Cyprus Mail
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Ports now open for business

By Constantinos Psillides

Dockworkers announced on Friday that they were ending their strike and lifting the overtime ban.

The workers met with officials from the finance and transport ministries to discuss their demands. Both sides reaffirmed their deal to meet next week to start a round of negotiations regarding their demands for a overtime increases on weekdays at a ratio of 1:1.3 and on weekends and holidays 1:1.75 from the previous 1:1 on weekdays and 1:1.3 on weekends.

The dockworkers refused to work overtime since February 15, finishing all loading and unloading services at 1.30pm.

Any ship arriving at port after that time could not depart, resulting in hundreds of thousands in lost income for shipping companies and import-export companies, according to Cyprus Chamber of Commerce and Industry general secretary Marios Tsiakkis and Shipping Association general manager Lefteris Kouzapas.

The dockworkers overtime ban was lifted on Wednesday after representatives of the workers union agreed with finance ministry officials to begin a new around of negotiations.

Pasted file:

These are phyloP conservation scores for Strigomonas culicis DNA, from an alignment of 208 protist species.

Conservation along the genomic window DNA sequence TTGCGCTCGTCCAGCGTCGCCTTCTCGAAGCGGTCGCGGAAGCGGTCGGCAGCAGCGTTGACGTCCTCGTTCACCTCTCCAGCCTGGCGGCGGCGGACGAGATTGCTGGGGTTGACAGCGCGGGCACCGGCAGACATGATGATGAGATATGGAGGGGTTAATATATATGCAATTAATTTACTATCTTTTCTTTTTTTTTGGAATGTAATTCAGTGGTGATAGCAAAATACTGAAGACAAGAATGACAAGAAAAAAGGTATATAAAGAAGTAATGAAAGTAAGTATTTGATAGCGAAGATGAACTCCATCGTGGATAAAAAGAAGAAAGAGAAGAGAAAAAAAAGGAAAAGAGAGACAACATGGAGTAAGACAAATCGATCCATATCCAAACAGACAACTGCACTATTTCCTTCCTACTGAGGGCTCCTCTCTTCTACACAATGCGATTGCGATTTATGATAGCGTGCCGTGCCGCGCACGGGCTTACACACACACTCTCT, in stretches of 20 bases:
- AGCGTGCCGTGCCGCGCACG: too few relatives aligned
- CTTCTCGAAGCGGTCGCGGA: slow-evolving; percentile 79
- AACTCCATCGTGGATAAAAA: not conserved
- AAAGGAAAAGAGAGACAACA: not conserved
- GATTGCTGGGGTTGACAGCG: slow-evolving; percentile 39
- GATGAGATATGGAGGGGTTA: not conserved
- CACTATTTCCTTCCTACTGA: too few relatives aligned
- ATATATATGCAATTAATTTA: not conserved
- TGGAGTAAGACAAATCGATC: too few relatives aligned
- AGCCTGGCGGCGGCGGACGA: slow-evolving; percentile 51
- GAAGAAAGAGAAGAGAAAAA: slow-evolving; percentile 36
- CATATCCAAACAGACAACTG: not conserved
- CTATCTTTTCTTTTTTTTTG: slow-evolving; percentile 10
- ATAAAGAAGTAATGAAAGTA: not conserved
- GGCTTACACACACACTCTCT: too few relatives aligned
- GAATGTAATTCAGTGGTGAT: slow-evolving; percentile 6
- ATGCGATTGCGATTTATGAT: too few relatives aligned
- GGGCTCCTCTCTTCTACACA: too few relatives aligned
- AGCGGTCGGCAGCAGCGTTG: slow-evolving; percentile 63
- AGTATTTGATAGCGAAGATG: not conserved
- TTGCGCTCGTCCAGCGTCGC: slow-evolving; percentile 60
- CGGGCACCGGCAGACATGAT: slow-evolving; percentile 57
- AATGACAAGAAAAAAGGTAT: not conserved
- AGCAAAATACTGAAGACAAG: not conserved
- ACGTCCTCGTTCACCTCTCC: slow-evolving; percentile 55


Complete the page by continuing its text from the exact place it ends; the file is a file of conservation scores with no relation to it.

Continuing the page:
Although an agreement was reached, the port authority workers union backed down and declared a one-day strike for Thursday, joining workers from other semi-governmental organizations, EAC and CyTA, to protest the proposed privatisation plan.

The union, despite the previous deal, announced that dockworkers would reinstate the overtime ban and refuse to service ships that came in over the three-day weekend.

However on Friday they decided (with 30 votes in favour and three abstentions) that they would overrule the union’s decision and give ministry officials one week to come up with a counter-proposal.

The government was elated after the dockworkers decision. Transport Minister Tasos Mitsopoulos tweeted that “despite interventions, workers at the port authority decided to lift the ban. Cypriot ports are open”.

The decision to keep the overtime ban in place over the weekend was never very popular among dockworkers, with SEK union voicing its disagreement from the start.

 

 

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